The 10 States Most Prepared for Retirement
> 401(k) balance to income: 58.2%
> Median balance: $21,497 (15th lowest)
> 401(k) growth 2008-2011: 83.6% (the highest)
> Debt to income: 632% (23rd lowest)
> Average total debt: $123,845 (the lowest)
Between 2008 and 2011, the median balance of a 401(k) plan in Mississippi grew by 84%, a higher rate of growth than any other state in the country. Between just 2010 and 2011, the median 401(k) balance jumped from $11,587, which was the second-lowest amount in the country, to $21,497, the 15th-lowest rate. This remarkable growth was despite the fact that households in the state earned a median income of $36,919 in 2011, the lowest among all states. Mississippi residents held just an average of $123,854 in debt, the second-lowest debt amount in the country. This includes just $4,088 in credit card debt, the lowest in the country, and $103,085 in mortgage debt, the second lowest in the country.
> 401(k) balance to annual income: 59.0%
> Median balance: $26,705 (18th highest)
> 401(k) growth 2008-2011: 30.7% (13th highest)
> Debt to income: 575% (10th lowest)
> Average total debt: $141,594 (13th lowest)
The median balance of a 401(k) plan Missouri in 2011 was $26,705, the 18th highest in the country — the only year between 2008 and 2011 that it was among the top 20 states. Although far from the highest amount, this is impressive given that Missouri’s median household income of $45,247 was in the bottom-third of all states and well below the national median income of $50,502. The state’s average total debt divided by income was the 10th lowest among all states. The state’s average total debt of $141,594 was the 13th lowest of all states.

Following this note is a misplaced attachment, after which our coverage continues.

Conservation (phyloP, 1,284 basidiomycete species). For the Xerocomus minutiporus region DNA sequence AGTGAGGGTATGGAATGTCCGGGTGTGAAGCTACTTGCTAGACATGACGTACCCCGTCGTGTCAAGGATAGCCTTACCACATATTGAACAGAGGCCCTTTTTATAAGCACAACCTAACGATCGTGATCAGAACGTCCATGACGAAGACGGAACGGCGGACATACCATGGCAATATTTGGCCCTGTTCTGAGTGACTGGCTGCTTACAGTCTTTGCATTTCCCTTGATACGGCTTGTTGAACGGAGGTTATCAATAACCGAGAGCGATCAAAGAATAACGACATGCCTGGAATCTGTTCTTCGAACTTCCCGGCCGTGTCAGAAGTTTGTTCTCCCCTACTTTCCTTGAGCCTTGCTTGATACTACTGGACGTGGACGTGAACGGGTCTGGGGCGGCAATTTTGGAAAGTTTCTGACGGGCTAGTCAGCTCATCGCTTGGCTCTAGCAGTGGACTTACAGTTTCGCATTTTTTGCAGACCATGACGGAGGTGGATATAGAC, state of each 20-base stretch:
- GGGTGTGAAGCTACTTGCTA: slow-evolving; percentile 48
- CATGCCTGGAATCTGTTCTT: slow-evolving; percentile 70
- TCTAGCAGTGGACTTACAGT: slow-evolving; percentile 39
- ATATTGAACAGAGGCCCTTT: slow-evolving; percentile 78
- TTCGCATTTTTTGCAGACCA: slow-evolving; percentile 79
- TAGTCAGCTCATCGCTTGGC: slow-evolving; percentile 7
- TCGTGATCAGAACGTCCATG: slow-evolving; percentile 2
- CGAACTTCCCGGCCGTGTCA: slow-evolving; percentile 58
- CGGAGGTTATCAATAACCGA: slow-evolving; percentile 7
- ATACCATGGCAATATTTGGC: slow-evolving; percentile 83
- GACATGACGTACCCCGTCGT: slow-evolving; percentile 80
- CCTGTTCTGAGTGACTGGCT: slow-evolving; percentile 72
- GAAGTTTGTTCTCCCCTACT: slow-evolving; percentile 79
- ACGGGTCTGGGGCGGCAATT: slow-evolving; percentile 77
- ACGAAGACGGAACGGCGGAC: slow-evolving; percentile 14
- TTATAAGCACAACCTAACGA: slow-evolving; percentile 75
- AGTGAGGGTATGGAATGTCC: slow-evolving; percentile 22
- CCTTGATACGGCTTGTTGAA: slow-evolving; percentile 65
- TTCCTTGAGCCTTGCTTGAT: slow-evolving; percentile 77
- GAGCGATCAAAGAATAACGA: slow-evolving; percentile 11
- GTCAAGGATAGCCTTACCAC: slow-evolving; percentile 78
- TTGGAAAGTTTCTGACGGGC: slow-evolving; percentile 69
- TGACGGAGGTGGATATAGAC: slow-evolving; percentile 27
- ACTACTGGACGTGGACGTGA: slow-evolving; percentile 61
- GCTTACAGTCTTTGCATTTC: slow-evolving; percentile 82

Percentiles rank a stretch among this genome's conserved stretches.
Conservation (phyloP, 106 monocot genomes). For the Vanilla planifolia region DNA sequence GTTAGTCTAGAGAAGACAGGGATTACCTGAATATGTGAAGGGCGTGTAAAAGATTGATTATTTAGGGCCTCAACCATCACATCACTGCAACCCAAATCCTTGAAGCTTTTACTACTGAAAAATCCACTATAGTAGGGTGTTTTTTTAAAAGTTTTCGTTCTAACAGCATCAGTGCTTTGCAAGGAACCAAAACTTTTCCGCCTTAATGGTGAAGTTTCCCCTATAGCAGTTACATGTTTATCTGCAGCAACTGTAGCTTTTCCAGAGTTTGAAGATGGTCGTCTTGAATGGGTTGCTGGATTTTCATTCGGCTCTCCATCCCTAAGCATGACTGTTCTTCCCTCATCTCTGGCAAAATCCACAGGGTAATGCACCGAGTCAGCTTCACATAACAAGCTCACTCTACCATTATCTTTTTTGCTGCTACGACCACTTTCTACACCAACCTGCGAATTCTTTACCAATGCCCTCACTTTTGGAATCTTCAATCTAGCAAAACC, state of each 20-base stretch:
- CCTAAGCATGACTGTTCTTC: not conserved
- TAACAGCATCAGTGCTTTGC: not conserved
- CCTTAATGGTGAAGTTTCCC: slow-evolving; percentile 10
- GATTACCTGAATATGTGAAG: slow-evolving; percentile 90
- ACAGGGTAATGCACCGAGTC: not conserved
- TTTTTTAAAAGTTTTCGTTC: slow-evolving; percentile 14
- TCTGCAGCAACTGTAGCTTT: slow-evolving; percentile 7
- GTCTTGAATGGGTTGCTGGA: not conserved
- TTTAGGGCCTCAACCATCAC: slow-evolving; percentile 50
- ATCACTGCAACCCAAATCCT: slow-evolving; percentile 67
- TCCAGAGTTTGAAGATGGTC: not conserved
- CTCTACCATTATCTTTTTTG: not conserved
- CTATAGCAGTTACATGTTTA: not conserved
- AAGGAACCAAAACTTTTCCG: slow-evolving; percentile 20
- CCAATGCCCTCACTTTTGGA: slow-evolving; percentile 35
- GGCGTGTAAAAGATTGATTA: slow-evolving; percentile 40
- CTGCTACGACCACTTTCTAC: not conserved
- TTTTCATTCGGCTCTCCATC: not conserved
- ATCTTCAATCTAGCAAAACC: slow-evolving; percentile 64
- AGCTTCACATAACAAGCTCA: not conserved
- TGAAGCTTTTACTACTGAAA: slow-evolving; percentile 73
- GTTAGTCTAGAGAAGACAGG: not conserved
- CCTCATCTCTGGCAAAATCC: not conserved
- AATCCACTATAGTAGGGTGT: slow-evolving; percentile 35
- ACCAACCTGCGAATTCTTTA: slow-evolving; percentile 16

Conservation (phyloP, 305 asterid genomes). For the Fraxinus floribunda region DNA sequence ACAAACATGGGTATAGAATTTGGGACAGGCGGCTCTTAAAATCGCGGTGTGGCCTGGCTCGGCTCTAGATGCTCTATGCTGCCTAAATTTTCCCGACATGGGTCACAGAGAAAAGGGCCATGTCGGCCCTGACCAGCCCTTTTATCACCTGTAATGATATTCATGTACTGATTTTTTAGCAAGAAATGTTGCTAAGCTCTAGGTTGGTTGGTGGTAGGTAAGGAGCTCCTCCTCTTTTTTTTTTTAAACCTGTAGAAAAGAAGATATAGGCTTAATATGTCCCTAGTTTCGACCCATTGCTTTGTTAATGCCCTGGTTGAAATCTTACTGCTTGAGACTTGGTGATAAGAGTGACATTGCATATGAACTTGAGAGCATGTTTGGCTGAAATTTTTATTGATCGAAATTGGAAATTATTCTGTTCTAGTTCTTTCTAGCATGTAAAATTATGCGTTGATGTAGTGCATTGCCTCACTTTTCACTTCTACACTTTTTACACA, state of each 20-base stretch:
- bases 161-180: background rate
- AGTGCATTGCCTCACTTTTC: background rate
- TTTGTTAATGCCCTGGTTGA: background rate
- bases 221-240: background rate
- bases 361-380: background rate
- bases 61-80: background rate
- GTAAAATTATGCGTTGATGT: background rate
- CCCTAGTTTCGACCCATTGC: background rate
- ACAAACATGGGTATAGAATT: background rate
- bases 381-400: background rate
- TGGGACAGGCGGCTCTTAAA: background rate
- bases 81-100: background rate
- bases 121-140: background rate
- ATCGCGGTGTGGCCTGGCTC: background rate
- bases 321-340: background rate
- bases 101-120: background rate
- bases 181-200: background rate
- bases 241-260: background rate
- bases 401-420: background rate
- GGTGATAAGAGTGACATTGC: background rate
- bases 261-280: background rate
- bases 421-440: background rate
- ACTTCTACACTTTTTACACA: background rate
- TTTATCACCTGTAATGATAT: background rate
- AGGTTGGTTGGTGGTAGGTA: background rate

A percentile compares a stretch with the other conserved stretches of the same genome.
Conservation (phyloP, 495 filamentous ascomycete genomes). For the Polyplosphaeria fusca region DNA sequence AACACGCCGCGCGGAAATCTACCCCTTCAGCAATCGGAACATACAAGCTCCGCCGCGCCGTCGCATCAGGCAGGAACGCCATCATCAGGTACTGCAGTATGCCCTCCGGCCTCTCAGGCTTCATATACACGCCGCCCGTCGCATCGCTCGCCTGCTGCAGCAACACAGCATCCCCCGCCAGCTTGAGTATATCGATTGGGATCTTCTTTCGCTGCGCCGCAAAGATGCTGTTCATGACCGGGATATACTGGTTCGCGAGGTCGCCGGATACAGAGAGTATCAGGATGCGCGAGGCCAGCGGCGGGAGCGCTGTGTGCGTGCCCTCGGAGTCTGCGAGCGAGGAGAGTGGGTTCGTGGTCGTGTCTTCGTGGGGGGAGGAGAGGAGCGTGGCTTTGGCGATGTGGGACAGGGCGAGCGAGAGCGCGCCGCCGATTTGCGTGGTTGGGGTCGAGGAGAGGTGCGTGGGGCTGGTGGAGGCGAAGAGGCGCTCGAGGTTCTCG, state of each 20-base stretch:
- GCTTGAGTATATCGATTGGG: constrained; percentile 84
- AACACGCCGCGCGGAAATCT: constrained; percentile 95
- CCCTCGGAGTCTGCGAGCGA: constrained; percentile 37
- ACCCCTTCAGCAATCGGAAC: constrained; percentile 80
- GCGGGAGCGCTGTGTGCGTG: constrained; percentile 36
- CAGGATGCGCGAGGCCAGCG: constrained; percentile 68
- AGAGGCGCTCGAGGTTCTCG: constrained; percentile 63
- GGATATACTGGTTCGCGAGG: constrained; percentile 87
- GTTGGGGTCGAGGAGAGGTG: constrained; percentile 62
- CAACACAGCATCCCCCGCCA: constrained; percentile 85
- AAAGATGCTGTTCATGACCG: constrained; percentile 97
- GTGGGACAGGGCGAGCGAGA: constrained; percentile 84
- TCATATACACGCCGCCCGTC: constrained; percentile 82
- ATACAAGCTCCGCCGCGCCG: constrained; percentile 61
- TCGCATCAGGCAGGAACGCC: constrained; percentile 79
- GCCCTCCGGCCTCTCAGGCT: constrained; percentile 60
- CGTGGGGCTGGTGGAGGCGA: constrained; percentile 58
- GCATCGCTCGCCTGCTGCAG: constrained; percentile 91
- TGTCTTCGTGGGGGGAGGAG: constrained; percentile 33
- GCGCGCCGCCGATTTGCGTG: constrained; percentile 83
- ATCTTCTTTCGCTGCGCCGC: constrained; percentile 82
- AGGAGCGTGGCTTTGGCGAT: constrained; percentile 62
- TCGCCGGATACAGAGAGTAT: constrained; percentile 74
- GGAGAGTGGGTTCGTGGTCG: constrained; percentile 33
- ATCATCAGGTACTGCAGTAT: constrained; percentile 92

> 401(k) balance to annual income: 60.0%
> Median balance: $31,962 (8th highest)
> 401(k) growth 2008-2011: 28.2% (20th highest)
> Debt to income: 662% (25th highest)
> Average total debt: $184,547 (20th highest)
The median 401(k) balance of $31,962 in 2011 of Illinois residents was up approximately 65% since the stock market woes brought the median down to $19,336 in 2009, but growth was not as strong as in other states. While the median balance in 2011 was the eighth highest, it was the seventh highest in 2010 and the fifth highest in 2009. The state’s unemployment situation has been worse than the country as a whole during the economic downturn. The September 2012 unemployment rate was a full percentage point higher than the national rate. As for debt, while Illinois average debt compared to income placed the state in the middle of the pack, the state ranked 10th in credit card loan debt, generally considered the worst kind of debt.
7. West Virginia
> 401(k) balance to annual income: 60.8%
> Median balance: $23,390 (21st lowest)
> 401(k) growth 2008-2011: 43.0% (3rd highest)
> Debt to income: 570% (9th lowest)
> Average total debt: $125,641 (2nd lowest)
The median balance of a West Virginia 401(k) plan of $23,390 was the 21st lowest of all states. However, this ranking was up from 20th lowest in 2010 and 19th lowest in 2009. In fact, between 2008 and 2011, the median 401(k) balance grew by 43%, the third most of all states. Given that the state’s median income of $38,482 was the second lowest in the country, West Virginians clearly did a better job saving than residents of most states. It helped that West Virginians were not nearly as indebted as most states — average total debt of $125,641 was the second lowest in the United States. The average mortgage debt of $102,717 was the lowest in the country, while the average credit card debt of $4,707 was the fourth lowest.
> 401(k) balance to annual income: 61.6%
> Median balance: $32,500 (6th highest)
> 401(k) growth 2008-2011: 16.2% (13th lowest)
> Debt to income: 595% (14th lowest)
>Average total debt: $167,231 (24th lowest)
While Vermonters are not exceptionally high earners — median household income in the state was $52,776 in 2011, slightly above the national median of $50,502 — they save much of what they earn. Last year, the median 401(k) balance of state residents was $32,500, one of the highest figures in the U.S. Among the factors that made Vermont a strong-saving state is the high employment, meaning many resident were more likely to receive 401(k) contributions from an employer. As of September of this year, the state’s unemployment rate was just 5.4%, one of the lowest in the nation. Residents may be more enticed to save money than in other states because of the high college tuition in the state. A four-year public college in Vermont costs more than $13,000 annually, the highest of any state but New Hampshire.